Many of the symptoms people experience are related to the food choices they make. Focusing on a diet that limits inflammation can help reduce your risk of illness.Eat more Omega-3 Fats. Cold water fish (e.g. salmon), flax seeds, leafy greens, and walnuts. Fresh veggies and fruits. Consume a colorful selection including red, yellow, green and blue (the rainbow of produce). Fiber. Increase your intake of green leafy greens, fruits, nuts and whole grains. Spices and herbs. Use turmeric, ginger, rosemary, and oregano to season in place of salt. Limit your consumption Foods high in... Read More
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It’s that time of year. Darker and often wetter days, especially in the Pacific Northwest, lead to seasonal mood swings. Here’s how to cope:Stay Active. Keep moving. Exercise helps all. Get Outside. Step into the daylight, breathe in the fresh air. You can feel confined to your space during the winter. Avoid alcohol & Don’t overindulge. When you indulge it can be harder to check in with your internal self. Make time for the important things like being together and enjoying the moment. Be present. Try to notice 5 new things each day and say them aloud to yourself. Turn on the... Read More
These four simple, regular activities can help to keep your brain active and young. It doesn’t matter your age.Exercise Keep active. Go on a walk. Stay Social – Go out and see friends and visit with your family. Read more Play memory games such as crossword puzzles, sudoku, and puzzles. Practice things to keep your mind active as you age. Keeping Your Brain Young - Sharon Stowe, Behavioral Health Video of Keeping Your Brain Young - Sharon Stowe, Behavioral Health
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Hoarseness is a very common problem and refers to abnormal voice changes. Hoarseness is a symptom, not a disease and one-third of the US population experiences this symptom at some point in their lives. Hoarseness is more common in those with significant voice strains, such as construction workers, teachers and telephone operators. All ages can be affected, from newborns to seniors. Women are typically affected more often than men. If you are experiencing hoarseness, you should see a healthcare provider for evaluation and care, whether medical or surgical.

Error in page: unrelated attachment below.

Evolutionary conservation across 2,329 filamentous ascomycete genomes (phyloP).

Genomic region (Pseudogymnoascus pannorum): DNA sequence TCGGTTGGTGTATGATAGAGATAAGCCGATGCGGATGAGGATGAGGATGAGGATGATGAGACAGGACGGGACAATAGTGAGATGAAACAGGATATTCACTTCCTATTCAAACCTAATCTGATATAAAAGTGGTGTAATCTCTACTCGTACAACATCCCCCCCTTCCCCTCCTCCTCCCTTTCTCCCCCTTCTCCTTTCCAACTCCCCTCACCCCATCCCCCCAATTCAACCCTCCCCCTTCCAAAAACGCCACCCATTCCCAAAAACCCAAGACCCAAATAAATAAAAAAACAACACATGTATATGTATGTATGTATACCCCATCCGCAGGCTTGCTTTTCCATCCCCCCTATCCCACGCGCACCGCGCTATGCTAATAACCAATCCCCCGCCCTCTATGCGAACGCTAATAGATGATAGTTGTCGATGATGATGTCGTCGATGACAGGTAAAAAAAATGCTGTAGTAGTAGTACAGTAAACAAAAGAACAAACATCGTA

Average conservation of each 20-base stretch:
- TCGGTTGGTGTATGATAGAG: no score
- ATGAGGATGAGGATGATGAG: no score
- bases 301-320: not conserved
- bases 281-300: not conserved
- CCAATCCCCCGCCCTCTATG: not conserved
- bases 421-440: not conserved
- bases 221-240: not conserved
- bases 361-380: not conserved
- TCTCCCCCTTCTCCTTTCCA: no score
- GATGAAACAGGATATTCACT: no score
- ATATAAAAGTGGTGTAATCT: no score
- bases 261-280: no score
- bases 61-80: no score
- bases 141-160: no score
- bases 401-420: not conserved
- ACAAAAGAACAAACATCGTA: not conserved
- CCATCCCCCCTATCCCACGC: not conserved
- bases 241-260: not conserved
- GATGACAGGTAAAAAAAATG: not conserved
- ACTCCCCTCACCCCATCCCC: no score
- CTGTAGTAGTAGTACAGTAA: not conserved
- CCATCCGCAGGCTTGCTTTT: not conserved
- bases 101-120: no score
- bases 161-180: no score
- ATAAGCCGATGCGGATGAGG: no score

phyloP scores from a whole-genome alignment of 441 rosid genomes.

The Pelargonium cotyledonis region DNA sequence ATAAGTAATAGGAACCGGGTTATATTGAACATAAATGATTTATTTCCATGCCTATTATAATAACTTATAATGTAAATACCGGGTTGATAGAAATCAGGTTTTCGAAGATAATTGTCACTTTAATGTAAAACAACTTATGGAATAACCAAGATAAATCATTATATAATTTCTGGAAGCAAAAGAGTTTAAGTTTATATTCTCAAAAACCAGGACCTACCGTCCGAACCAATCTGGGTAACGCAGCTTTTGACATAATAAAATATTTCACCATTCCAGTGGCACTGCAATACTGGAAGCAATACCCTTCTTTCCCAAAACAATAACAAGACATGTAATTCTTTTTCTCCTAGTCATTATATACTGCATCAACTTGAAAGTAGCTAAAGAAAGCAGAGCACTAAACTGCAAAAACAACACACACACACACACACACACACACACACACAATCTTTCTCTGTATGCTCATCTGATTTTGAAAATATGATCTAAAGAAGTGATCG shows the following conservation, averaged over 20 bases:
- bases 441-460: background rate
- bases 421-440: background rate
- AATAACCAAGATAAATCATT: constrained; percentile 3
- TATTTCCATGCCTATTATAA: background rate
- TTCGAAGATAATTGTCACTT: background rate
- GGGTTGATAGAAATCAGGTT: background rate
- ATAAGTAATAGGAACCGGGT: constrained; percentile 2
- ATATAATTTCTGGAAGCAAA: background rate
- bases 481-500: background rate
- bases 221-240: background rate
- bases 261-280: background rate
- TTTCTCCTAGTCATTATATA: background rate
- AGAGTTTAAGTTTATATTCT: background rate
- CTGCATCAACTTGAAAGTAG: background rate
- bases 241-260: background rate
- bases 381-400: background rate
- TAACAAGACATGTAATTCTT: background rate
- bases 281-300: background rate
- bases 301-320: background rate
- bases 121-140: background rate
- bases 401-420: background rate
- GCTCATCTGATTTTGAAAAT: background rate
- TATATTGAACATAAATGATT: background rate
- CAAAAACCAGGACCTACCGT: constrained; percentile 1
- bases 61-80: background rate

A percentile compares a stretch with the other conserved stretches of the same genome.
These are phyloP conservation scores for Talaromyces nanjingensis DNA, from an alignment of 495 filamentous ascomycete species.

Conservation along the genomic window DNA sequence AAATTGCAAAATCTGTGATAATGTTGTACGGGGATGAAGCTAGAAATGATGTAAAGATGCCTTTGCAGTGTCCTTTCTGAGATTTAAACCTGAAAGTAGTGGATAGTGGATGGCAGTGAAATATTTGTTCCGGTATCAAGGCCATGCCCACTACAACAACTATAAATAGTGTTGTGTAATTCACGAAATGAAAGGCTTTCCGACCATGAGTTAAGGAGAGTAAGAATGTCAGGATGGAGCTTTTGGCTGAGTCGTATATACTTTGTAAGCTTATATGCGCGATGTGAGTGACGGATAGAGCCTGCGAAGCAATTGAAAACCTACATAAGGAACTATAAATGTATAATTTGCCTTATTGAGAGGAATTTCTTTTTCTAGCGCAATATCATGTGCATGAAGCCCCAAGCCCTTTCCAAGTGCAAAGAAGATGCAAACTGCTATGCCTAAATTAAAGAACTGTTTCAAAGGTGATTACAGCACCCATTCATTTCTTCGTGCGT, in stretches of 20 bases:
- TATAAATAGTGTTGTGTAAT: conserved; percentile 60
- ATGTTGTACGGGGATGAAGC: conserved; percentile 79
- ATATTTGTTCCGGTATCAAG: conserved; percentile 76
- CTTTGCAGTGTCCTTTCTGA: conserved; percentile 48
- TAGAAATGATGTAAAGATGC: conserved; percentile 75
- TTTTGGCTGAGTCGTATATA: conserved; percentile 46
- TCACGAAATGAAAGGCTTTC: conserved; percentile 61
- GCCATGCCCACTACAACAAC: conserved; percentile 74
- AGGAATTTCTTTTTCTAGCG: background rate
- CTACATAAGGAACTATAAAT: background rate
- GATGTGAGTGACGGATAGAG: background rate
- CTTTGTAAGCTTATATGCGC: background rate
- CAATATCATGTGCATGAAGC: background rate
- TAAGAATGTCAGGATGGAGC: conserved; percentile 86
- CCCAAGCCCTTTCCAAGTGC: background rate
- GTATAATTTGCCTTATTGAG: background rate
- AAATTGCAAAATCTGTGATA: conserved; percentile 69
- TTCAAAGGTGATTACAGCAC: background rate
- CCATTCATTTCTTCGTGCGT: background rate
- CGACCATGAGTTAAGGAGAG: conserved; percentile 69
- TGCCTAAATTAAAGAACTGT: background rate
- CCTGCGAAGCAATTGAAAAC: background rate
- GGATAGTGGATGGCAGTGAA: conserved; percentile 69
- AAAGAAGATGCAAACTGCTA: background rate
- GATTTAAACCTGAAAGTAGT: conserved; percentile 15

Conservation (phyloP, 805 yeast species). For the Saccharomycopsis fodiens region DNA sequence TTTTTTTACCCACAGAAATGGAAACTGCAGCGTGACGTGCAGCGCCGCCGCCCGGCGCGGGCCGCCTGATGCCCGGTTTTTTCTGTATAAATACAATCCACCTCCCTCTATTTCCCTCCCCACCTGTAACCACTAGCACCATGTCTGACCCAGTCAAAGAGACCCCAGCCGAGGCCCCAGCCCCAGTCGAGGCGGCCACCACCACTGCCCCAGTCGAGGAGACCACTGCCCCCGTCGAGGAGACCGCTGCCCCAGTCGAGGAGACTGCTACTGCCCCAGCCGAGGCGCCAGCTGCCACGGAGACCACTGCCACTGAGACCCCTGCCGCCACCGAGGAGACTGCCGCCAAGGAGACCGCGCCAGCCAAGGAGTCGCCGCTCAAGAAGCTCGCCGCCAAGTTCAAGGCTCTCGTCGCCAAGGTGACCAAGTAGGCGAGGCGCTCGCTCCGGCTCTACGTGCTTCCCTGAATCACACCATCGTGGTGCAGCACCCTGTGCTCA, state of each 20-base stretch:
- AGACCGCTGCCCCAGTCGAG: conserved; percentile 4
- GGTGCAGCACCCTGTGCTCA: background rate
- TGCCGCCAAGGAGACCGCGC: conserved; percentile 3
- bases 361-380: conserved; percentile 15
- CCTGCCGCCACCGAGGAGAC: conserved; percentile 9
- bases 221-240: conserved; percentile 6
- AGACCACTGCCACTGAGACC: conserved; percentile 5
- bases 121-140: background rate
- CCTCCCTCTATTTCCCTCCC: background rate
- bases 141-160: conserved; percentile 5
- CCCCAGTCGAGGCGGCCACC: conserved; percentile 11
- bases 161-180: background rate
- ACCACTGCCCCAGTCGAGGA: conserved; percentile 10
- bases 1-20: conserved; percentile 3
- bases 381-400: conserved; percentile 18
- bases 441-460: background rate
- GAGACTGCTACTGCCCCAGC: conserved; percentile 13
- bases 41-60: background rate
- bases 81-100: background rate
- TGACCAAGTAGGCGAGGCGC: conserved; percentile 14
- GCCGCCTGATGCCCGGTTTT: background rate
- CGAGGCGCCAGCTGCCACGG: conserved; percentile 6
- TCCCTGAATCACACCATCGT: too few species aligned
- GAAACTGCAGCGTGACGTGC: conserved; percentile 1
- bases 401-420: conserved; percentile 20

There are many reasons... Read More
As most allergy sufferers will tell you, allergy symptoms can always be bothersome, turning any time of year into sneezing season. A runny nose, itchy eyes and scratchy throat can arise as the days get shorter and the leaves begin to change.
The fall can be especially difficult for people who are sensitive to mold and ragweed pollen (more prevalent in Eastern Washington). But these seasonal elements aren’t the only triggers that can make symptoms worse this time of year. There are also a few lesser known triggers. Here are four things you might not know about fall allergies,... Read More
We are already seeing an increase in upper-respiratory and other types of illnesses this fall. With the start of flu season, it is important to remember how to best protect yourself from the illness and avoid spreading the disease.Avoid close contact with people who are sick. If you are sick, keep your distance from others. Use your best judgment – if you feel too sick to work, you probably are. Stay home and rest to avoid spreading the illness to others and give yourself a chance to heal. Cover your cough or sneeze with a tissue and dispose of promptly. Wash your hands frequently... Read More
What is this new term “breast awareness”? As providers, we use this term as a way to communicate to women the importance of a broader awareness of breast health, that goes beyond the traditional monthly breast self-exam and a yearly mammogram.
Breast awareness begins with knowing your family history. Asking relatives including grandmothers, mothers, aunts, fathers, and others about their cancer history. Some cancers that are not breast cancer can be associated with an increased risk, so knowing your greater family history is important. Remember that history changes as we age, so... Read More
With the start of the new school year comes the exciting time for our children to also participate in school sports activities. Ensuring they can participate safely is important!
Did you know that an estimated 300 million people worldwide suffer from asthma? For many people, exercise triggers asthma symptoms, which is referred to as “exercise induced bronchoconstriction” (EIB).
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